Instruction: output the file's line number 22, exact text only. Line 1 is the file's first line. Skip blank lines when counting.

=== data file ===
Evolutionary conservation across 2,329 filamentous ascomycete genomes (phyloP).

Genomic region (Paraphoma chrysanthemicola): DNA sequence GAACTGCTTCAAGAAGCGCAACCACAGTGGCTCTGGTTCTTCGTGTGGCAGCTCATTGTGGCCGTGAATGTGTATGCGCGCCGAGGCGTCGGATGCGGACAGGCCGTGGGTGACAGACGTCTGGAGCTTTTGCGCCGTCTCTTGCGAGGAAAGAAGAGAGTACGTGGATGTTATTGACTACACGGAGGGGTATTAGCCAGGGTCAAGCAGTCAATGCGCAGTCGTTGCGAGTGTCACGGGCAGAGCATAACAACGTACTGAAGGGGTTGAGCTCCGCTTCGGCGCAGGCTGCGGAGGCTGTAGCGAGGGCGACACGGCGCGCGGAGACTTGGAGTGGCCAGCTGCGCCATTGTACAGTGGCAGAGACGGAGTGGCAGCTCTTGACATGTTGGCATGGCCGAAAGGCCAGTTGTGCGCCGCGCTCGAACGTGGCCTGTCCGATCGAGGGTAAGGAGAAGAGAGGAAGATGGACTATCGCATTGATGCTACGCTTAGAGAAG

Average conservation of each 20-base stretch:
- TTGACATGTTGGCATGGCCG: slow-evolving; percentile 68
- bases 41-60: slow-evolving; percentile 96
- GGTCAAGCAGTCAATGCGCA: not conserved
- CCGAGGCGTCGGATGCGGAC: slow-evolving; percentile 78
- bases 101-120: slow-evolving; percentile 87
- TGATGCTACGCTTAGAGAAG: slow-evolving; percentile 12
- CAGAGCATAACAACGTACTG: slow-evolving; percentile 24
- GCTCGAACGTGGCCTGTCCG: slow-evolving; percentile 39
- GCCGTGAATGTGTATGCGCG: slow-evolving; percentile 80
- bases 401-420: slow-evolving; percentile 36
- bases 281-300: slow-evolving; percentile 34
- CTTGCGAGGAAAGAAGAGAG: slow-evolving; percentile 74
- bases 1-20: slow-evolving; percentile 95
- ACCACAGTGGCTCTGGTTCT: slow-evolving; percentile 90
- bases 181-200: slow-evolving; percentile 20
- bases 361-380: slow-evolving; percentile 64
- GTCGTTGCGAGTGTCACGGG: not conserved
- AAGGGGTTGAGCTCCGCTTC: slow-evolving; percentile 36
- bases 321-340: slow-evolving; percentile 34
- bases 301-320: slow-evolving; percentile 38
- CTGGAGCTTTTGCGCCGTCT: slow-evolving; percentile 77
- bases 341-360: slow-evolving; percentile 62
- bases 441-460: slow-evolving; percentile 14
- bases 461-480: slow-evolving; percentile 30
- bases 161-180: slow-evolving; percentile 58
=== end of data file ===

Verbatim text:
- bases 321-340: slow-evolving; percentile 34